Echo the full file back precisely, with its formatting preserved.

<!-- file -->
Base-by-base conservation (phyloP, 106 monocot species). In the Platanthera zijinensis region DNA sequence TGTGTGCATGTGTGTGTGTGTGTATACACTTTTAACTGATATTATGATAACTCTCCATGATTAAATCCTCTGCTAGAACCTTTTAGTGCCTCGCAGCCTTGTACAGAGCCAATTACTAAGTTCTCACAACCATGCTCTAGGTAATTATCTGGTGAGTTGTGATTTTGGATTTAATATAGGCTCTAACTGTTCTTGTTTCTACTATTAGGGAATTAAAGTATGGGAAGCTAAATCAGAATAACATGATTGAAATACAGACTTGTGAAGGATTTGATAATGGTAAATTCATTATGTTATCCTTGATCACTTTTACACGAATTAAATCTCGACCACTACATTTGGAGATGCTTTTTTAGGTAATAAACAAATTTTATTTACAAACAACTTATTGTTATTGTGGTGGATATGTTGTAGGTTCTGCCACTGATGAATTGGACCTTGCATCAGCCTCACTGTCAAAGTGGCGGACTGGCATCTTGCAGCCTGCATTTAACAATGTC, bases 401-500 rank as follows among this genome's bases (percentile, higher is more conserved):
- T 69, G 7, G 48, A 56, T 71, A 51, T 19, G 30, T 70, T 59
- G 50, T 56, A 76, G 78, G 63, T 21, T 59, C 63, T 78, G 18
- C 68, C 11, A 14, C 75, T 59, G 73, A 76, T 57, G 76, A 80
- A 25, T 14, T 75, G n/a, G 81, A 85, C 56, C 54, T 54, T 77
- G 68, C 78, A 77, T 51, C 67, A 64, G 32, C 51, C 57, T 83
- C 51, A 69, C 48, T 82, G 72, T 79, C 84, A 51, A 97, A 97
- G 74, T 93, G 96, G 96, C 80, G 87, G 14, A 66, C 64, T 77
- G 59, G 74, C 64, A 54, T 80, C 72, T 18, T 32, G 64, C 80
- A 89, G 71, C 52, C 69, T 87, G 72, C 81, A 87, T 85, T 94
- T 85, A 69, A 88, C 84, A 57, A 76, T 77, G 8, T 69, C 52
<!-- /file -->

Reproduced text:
Base-by-base conservation (phyloP, 106 monocot species). In the Platanthera zijinensis region DNA sequence TGTGTGCATGTGTGTGTGTGTGTATACACTTTTAACTGATATTATGATAACTCTCCATGATTAAATCCTCTGCTAGAACCTTTTAGTGCCTCGCAGCCTTGTACAGAGCCAATTACTAAGTTCTCACAACCATGCTCTAGGTAATTATCTGGTGAGTTGTGATTTTGGATTTAATATAGGCTCTAACTGTTCTTGTTTCTACTATTAGGGAATTAAAGTATGGGAAGCTAAATCAGAATAACATGATTGAAATACAGACTTGTGAAGGATTTGATAATGGTAAATTCATTATGTTATCCTTGATCACTTTTACACGAATTAAATCTCGACCACTACATTTGGAGATGCTTTTTTAGGTAATAAACAAATTTTATTTACAAACAACTTATTGTTATTGTGGTGGATATGTTGTAGGTTCTGCCACTGATGAATTGGACCTTGCATCAGCCTCACTGTCAAAGTGGCGGACTGGCATCTTGCAGCCTGCATTTAACAATGTC, bases 401-500 rank as follows among this genome's bases (percentile, higher is more conserved):
- T 69, G 7, G 48, A 56, T 71, A 51, T 19, G 30, T 70, T 59
- G 50, T 56, A 76, G 78, G 63, T 21, T 59, C 63, T 78, G 18
- C 68, C 11, A 14, C 75, T 59, G 73, A 76, T 57, G 76, A 80
- A 25, T 14, T 75, G n/a, G 81, A 85, C 56, C 54, T 54, T 77
- G 68, C 78, A 77, T 51, C 67, A 64, G 32, C 51, C 57, T 83
- C 51, A 69, C 48, T 82, G 72, T 79, C 84, A 51, A 97, A 97
- G 74, T 93, G 96, G 96, C 80, G 87, G 14, A 66, C 64, T 77
- G 59, G 74, C 64, A 54, T 80, C 72, T 18, T 32, G 64, C 80
- A 89, G 71, C 52, C 69, T 87, G 72, C 81, A 87, T 85, T 94
- T 85, A 69, A 88, C 84, A 57, A 76, T 77, G 8, T 69, C 52